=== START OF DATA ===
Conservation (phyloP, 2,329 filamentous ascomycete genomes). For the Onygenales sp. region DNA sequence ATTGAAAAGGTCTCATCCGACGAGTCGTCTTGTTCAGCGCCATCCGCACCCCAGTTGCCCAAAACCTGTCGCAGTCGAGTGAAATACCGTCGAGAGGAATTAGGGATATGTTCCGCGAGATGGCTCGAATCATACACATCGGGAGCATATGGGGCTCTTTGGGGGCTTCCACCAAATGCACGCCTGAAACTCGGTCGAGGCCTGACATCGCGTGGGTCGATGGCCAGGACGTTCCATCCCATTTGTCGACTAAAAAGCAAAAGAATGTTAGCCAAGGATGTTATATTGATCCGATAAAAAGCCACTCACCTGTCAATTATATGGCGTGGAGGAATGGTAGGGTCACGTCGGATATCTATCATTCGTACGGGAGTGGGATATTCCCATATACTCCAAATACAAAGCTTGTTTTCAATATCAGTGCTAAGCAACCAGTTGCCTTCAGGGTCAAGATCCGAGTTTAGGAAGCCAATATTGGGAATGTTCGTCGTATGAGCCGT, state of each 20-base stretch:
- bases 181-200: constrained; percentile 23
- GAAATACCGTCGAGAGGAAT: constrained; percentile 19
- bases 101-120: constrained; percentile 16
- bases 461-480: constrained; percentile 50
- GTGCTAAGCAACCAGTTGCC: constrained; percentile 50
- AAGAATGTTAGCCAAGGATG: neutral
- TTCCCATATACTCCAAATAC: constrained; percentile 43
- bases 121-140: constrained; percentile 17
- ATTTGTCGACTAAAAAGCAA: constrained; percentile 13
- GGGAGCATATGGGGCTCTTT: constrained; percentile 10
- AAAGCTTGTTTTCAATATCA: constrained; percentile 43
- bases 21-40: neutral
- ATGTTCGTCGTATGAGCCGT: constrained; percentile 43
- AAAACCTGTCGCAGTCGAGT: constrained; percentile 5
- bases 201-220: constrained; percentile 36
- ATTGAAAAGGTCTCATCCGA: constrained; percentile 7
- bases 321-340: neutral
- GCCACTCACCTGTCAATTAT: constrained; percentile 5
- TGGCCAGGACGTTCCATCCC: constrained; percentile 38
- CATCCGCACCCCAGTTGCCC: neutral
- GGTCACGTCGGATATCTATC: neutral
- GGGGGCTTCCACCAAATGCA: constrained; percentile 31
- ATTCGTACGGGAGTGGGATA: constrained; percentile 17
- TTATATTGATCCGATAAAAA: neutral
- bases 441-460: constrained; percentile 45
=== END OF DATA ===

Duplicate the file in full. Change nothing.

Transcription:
Conservation (phyloP, 2,329 filamentous ascomycete genomes). For the Onygenales sp. region DNA sequence ATTGAAAAGGTCTCATCCGACGAGTCGTCTTGTTCAGCGCCATCCGCACCCCAGTTGCCCAAAACCTGTCGCAGTCGAGTGAAATACCGTCGAGAGGAATTAGGGATATGTTCCGCGAGATGGCTCGAATCATACACATCGGGAGCATATGGGGCTCTTTGGGGGCTTCCACCAAATGCACGCCTGAAACTCGGTCGAGGCCTGACATCGCGTGGGTCGATGGCCAGGACGTTCCATCCCATTTGTCGACTAAAAAGCAAAAGAATGTTAGCCAAGGATGTTATATTGATCCGATAAAAAGCCACTCACCTGTCAATTATATGGCGTGGAGGAATGGTAGGGTCACGTCGGATATCTATCATTCGTACGGGAGTGGGATATTCCCATATACTCCAAATACAAAGCTTGTTTTCAATATCAGTGCTAAGCAACCAGTTGCCTTCAGGGTCAAGATCCGAGTTTAGGAAGCCAATATTGGGAATGTTCGTCGTATGAGCCGT, state of each 20-base stretch:
- bases 181-200: constrained; percentile 23
- GAAATACCGTCGAGAGGAAT: constrained; percentile 19
- bases 101-120: constrained; percentile 16
- bases 461-480: constrained; percentile 50
- GTGCTAAGCAACCAGTTGCC: constrained; percentile 50
- AAGAATGTTAGCCAAGGATG: neutral
- TTCCCATATACTCCAAATAC: constrained; percentile 43
- bases 121-140: constrained; percentile 17
- ATTTGTCGACTAAAAAGCAA: constrained; percentile 13
- GGGAGCATATGGGGCTCTTT: constrained; percentile 10
- AAAGCTTGTTTTCAATATCA: constrained; percentile 43
- bases 21-40: neutral
- ATGTTCGTCGTATGAGCCGT: constrained; percentile 43
- AAAACCTGTCGCAGTCGAGT: constrained; percentile 5
- bases 201-220: constrained; percentile 36
- ATTGAAAAGGTCTCATCCGA: constrained; percentile 7
- bases 321-340: neutral
- GCCACTCACCTGTCAATTAT: constrained; percentile 5
- TGGCCAGGACGTTCCATCCC: constrained; percentile 38
- CATCCGCACCCCAGTTGCCC: neutral
- GGTCACGTCGGATATCTATC: neutral
- GGGGGCTTCCACCAAATGCA: constrained; percentile 31
- ATTCGTACGGGAGTGGGATA: constrained; percentile 17
- TTATATTGATCCGATAAAAA: neutral
- bases 441-460: constrained; percentile 45